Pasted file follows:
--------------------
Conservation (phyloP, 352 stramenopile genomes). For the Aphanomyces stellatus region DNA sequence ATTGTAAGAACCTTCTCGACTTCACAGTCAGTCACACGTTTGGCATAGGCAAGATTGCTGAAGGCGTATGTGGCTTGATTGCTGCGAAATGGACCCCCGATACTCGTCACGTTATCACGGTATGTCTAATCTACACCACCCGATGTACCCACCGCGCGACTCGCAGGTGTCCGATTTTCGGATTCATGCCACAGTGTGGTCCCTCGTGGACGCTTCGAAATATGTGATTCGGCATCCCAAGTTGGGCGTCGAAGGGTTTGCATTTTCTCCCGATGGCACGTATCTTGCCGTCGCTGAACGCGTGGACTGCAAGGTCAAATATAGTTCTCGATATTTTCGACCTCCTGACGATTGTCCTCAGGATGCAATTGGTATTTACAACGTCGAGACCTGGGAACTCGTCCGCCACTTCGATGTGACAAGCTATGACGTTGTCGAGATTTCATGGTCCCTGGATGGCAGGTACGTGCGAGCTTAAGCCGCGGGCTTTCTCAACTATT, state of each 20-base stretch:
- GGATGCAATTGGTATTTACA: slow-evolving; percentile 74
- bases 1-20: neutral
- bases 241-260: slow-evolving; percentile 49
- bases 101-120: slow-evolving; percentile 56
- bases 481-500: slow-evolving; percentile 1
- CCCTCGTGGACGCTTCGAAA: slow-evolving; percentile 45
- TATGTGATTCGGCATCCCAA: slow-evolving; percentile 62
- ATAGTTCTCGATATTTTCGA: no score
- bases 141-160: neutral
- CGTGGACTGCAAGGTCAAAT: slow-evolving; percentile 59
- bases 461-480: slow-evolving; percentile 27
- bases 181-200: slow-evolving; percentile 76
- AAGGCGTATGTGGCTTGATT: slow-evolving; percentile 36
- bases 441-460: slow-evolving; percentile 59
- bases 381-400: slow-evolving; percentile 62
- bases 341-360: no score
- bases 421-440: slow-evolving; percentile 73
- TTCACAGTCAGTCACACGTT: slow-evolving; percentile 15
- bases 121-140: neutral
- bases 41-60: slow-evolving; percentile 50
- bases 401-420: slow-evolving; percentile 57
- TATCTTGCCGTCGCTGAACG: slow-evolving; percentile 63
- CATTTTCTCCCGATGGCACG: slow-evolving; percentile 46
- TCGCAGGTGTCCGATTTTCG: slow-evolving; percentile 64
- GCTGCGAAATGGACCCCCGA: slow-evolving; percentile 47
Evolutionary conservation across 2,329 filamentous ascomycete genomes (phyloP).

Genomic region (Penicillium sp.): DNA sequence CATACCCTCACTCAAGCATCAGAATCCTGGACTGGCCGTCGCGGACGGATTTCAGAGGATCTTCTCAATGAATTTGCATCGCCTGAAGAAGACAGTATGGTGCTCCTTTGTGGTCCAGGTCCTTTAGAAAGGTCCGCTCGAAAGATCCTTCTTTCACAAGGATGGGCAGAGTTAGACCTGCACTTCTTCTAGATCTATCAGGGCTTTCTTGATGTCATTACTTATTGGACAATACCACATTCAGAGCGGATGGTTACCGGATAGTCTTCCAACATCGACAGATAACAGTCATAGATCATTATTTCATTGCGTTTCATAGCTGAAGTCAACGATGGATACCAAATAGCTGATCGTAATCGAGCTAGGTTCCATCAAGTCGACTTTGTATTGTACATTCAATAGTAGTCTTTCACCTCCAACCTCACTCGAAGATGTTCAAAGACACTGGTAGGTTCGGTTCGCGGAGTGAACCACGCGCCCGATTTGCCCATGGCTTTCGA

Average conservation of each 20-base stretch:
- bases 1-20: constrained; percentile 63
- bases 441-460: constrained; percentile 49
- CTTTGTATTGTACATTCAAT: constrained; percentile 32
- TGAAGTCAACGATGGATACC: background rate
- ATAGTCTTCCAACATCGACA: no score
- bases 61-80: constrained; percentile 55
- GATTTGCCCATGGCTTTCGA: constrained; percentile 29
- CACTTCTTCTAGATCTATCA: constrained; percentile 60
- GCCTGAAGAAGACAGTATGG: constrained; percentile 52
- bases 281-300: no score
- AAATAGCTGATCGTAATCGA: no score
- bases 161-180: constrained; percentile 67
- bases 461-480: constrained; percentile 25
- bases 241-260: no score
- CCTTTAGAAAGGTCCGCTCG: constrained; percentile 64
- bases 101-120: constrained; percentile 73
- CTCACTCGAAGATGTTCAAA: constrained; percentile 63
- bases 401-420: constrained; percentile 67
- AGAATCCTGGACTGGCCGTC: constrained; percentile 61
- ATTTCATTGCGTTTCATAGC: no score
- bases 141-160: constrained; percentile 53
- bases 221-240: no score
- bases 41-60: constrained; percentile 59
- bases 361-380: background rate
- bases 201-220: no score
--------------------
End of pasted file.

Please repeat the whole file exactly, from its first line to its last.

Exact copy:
Conservation (phyloP, 352 stramenopile genomes). For the Aphanomyces stellatus region DNA sequence ATTGTAAGAACCTTCTCGACTTCACAGTCAGTCACACGTTTGGCATAGGCAAGATTGCTGAAGGCGTATGTGGCTTGATTGCTGCGAAATGGACCCCCGATACTCGTCACGTTATCACGGTATGTCTAATCTACACCACCCGATGTACCCACCGCGCGACTCGCAGGTGTCCGATTTTCGGATTCATGCCACAGTGTGGTCCCTCGTGGACGCTTCGAAATATGTGATTCGGCATCCCAAGTTGGGCGTCGAAGGGTTTGCATTTTCTCCCGATGGCACGTATCTTGCCGTCGCTGAACGCGTGGACTGCAAGGTCAAATATAGTTCTCGATATTTTCGACCTCCTGACGATTGTCCTCAGGATGCAATTGGTATTTACAACGTCGAGACCTGGGAACTCGTCCGCCACTTCGATGTGACAAGCTATGACGTTGTCGAGATTTCATGGTCCCTGGATGGCAGGTACGTGCGAGCTTAAGCCGCGGGCTTTCTCAACTATT, state of each 20-base stretch:
- GGATGCAATTGGTATTTACA: slow-evolving; percentile 74
- bases 1-20: neutral
- bases 241-260: slow-evolving; percentile 49
- bases 101-120: slow-evolving; percentile 56
- bases 481-500: slow-evolving; percentile 1
- CCCTCGTGGACGCTTCGAAA: slow-evolving; percentile 45
- TATGTGATTCGGCATCCCAA: slow-evolving; percentile 62
- ATAGTTCTCGATATTTTCGA: no score
- bases 141-160: neutral
- CGTGGACTGCAAGGTCAAAT: slow-evolving; percentile 59
- bases 461-480: slow-evolving; percentile 27
- bases 181-200: slow-evolving; percentile 76
- AAGGCGTATGTGGCTTGATT: slow-evolving; percentile 36
- bases 441-460: slow-evolving; percentile 59
- bases 381-400: slow-evolving; percentile 62
- bases 341-360: no score
- bases 421-440: slow-evolving; percentile 73
- TTCACAGTCAGTCACACGTT: slow-evolving; percentile 15
- bases 121-140: neutral
- bases 41-60: slow-evolving; percentile 50
- bases 401-420: slow-evolving; percentile 57
- TATCTTGCCGTCGCTGAACG: slow-evolving; percentile 63
- CATTTTCTCCCGATGGCACG: slow-evolving; percentile 46
- TCGCAGGTGTCCGATTTTCG: slow-evolving; percentile 64
- GCTGCGAAATGGACCCCCGA: slow-evolving; percentile 47
Evolutionary conservation across 2,329 filamentous ascomycete genomes (phyloP).

Genomic region (Penicillium sp.): DNA sequence CATACCCTCACTCAAGCATCAGAATCCTGGACTGGCCGTCGCGGACGGATTTCAGAGGATCTTCTCAATGAATTTGCATCGCCTGAAGAAGACAGTATGGTGCTCCTTTGTGGTCCAGGTCCTTTAGAAAGGTCCGCTCGAAAGATCCTTCTTTCACAAGGATGGGCAGAGTTAGACCTGCACTTCTTCTAGATCTATCAGGGCTTTCTTGATGTCATTACTTATTGGACAATACCACATTCAGAGCGGATGGTTACCGGATAGTCTTCCAACATCGACAGATAACAGTCATAGATCATTATTTCATTGCGTTTCATAGCTGAAGTCAACGATGGATACCAAATAGCTGATCGTAATCGAGCTAGGTTCCATCAAGTCGACTTTGTATTGTACATTCAATAGTAGTCTTTCACCTCCAACCTCACTCGAAGATGTTCAAAGACACTGGTAGGTTCGGTTCGCGGAGTGAACCACGCGCCCGATTTGCCCATGGCTTTCGA

Average conservation of each 20-base stretch:
- bases 1-20: constrained; percentile 63
- bases 441-460: constrained; percentile 49
- CTTTGTATTGTACATTCAAT: constrained; percentile 32
- TGAAGTCAACGATGGATACC: background rate
- ATAGTCTTCCAACATCGACA: no score
- bases 61-80: constrained; percentile 55
- GATTTGCCCATGGCTTTCGA: constrained; percentile 29
- CACTTCTTCTAGATCTATCA: constrained; percentile 60
- GCCTGAAGAAGACAGTATGG: constrained; percentile 52
- bases 281-300: no score
- AAATAGCTGATCGTAATCGA: no score
- bases 161-180: constrained; percentile 67
- bases 461-480: constrained; percentile 25
- bases 241-260: no score
- CCTTTAGAAAGGTCCGCTCG: constrained; percentile 64
- bases 101-120: constrained; percentile 73
- CTCACTCGAAGATGTTCAAA: constrained; percentile 63
- bases 401-420: constrained; percentile 67
- AGAATCCTGGACTGGCCGTC: constrained; percentile 61
- ATTTCATTGCGTTTCATAGC: no score
- bases 141-160: constrained; percentile 53
- bases 221-240: no score
- bases 41-60: constrained; percentile 59
- bases 361-380: background rate
- bases 201-220: no score